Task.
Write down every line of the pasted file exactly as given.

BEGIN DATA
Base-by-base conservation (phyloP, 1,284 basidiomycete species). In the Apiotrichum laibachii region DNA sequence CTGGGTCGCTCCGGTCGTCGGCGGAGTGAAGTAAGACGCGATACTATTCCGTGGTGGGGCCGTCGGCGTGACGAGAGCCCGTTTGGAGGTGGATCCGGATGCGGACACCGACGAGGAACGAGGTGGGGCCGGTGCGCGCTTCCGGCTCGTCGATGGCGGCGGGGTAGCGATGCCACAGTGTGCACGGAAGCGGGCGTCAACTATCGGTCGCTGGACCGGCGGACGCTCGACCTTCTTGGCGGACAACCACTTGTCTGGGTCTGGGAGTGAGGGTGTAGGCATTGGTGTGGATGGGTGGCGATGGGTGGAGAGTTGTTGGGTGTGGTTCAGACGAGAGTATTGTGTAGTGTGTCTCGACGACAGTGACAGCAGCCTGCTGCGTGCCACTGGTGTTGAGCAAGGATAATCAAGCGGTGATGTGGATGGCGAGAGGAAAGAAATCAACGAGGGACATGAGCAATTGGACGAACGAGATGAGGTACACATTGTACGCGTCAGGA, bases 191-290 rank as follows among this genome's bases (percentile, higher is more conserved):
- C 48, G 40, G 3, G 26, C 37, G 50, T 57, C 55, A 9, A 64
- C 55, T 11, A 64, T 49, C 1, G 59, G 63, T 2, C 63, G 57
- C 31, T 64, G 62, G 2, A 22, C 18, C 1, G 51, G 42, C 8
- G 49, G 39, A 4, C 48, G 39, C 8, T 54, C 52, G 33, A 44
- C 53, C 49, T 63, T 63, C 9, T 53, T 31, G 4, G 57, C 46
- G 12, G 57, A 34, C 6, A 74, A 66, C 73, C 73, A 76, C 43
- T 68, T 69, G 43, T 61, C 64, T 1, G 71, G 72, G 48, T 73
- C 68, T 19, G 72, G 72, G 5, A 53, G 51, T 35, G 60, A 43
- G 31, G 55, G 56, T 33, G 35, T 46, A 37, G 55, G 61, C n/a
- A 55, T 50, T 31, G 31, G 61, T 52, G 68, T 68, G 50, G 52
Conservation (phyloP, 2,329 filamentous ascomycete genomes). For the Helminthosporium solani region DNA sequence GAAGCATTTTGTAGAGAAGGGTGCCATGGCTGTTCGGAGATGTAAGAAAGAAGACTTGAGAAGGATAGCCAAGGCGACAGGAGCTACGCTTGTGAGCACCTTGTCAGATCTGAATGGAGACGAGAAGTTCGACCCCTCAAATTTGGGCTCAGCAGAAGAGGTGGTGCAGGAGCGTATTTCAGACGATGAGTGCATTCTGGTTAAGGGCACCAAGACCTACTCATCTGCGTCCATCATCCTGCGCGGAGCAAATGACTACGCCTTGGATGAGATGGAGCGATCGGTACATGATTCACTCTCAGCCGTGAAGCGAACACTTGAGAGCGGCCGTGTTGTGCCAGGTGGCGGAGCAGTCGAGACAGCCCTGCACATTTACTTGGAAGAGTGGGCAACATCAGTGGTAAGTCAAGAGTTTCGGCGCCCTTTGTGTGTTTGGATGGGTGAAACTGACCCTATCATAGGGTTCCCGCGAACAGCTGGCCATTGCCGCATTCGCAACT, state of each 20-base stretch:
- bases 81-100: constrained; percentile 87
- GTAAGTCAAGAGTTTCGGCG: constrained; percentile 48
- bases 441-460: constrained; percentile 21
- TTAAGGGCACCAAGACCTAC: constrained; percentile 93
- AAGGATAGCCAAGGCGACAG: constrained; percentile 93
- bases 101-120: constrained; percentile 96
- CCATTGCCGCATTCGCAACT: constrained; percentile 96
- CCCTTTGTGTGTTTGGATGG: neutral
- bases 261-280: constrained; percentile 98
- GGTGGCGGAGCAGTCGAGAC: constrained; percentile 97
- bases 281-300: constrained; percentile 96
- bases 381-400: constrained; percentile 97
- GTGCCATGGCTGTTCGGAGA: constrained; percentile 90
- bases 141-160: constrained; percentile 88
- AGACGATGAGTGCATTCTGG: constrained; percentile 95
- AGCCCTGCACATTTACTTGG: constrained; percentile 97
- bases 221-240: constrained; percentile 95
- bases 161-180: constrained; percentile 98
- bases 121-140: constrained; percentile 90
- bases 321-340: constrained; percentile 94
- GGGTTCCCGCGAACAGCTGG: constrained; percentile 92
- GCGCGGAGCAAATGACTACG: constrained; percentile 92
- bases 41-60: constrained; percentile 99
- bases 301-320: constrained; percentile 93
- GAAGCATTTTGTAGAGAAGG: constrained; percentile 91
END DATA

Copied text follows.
Base-by-base conservation (phyloP, 1,284 basidiomycete species). In the Apiotrichum laibachii region DNA sequence CTGGGTCGCTCCGGTCGTCGGCGGAGTGAAGTAAGACGCGATACTATTCCGTGGTGGGGCCGTCGGCGTGACGAGAGCCCGTTTGGAGGTGGATCCGGATGCGGACACCGACGAGGAACGAGGTGGGGCCGGTGCGCGCTTCCGGCTCGTCGATGGCGGCGGGGTAGCGATGCCACAGTGTGCACGGAAGCGGGCGTCAACTATCGGTCGCTGGACCGGCGGACGCTCGACCTTCTTGGCGGACAACCACTTGTCTGGGTCTGGGAGTGAGGGTGTAGGCATTGGTGTGGATGGGTGGCGATGGGTGGAGAGTTGTTGGGTGTGGTTCAGACGAGAGTATTGTGTAGTGTGTCTCGACGACAGTGACAGCAGCCTGCTGCGTGCCACTGGTGTTGAGCAAGGATAATCAAGCGGTGATGTGGATGGCGAGAGGAAAGAAATCAACGAGGGACATGAGCAATTGGACGAACGAGATGAGGTACACATTGTACGCGTCAGGA, bases 191-290 rank as follows among this genome's bases (percentile, higher is more conserved):
- C 48, G 40, G 3, G 26, C 37, G 50, T 57, C 55, A 9, A 64
- C 55, T 11, A 64, T 49, C 1, G 59, G 63, T 2, C 63, G 57
- C 31, T 64, G 62, G 2, A 22, C 18, C 1, G 51, G 42, C 8
- G 49, G 39, A 4, C 48, G 39, C 8, T 54, C 52, G 33, A 44
- C 53, C 49, T 63, T 63, C 9, T 53, T 31, G 4, G 57, C 46
- G 12, G 57, A 34, C 6, A 74, A 66, C 73, C 73, A 76, C 43
- T 68, T 69, G 43, T 61, C 64, T 1, G 71, G 72, G 48, T 73
- C 68, T 19, G 72, G 72, G 5, A 53, G 51, T 35, G 60, A 43
- G 31, G 55, G 56, T 33, G 35, T 46, A 37, G 55, G 61, C n/a
- A 55, T 50, T 31, G 31, G 61, T 52, G 68, T 68, G 50, G 52
Conservation (phyloP, 2,329 filamentous ascomycete genomes). For the Helminthosporium solani region DNA sequence GAAGCATTTTGTAGAGAAGGGTGCCATGGCTGTTCGGAGATGTAAGAAAGAAGACTTGAGAAGGATAGCCAAGGCGACAGGAGCTACGCTTGTGAGCACCTTGTCAGATCTGAATGGAGACGAGAAGTTCGACCCCTCAAATTTGGGCTCAGCAGAAGAGGTGGTGCAGGAGCGTATTTCAGACGATGAGTGCATTCTGGTTAAGGGCACCAAGACCTACTCATCTGCGTCCATCATCCTGCGCGGAGCAAATGACTACGCCTTGGATGAGATGGAGCGATCGGTACATGATTCACTCTCAGCCGTGAAGCGAACACTTGAGAGCGGCCGTGTTGTGCCAGGTGGCGGAGCAGTCGAGACAGCCCTGCACATTTACTTGGAAGAGTGGGCAACATCAGTGGTAAGTCAAGAGTTTCGGCGCCCTTTGTGTGTTTGGATGGGTGAAACTGACCCTATCATAGGGTTCCCGCGAACAGCTGGCCATTGCCGCATTCGCAACT, state of each 20-base stretch:
- bases 81-100: constrained; percentile 87
- GTAAGTCAAGAGTTTCGGCG: constrained; percentile 48
- bases 441-460: constrained; percentile 21
- TTAAGGGCACCAAGACCTAC: constrained; percentile 93
- AAGGATAGCCAAGGCGACAG: constrained; percentile 93
- bases 101-120: constrained; percentile 96
- CCATTGCCGCATTCGCAACT: constrained; percentile 96
- CCCTTTGTGTGTTTGGATGG: neutral
- bases 261-280: constrained; percentile 98
- GGTGGCGGAGCAGTCGAGAC: constrained; percentile 97
- bases 281-300: constrained; percentile 96
- bases 381-400: constrained; percentile 97
- GTGCCATGGCTGTTCGGAGA: constrained; percentile 90
- bases 141-160: constrained; percentile 88
- AGACGATGAGTGCATTCTGG: constrained; percentile 95
- AGCCCTGCACATTTACTTGG: constrained; percentile 97
- bases 221-240: constrained; percentile 95
- bases 161-180: constrained; percentile 98
- bases 121-140: constrained; percentile 90
- bases 321-340: constrained; percentile 94
- GGGTTCCCGCGAACAGCTGG: constrained; percentile 92
- GCGCGGAGCAAATGACTACG: constrained; percentile 92
- bases 41-60: constrained; percentile 99
- bases 301-320: constrained; percentile 93
- GAAGCATTTTGTAGAGAAGG: constrained; percentile 91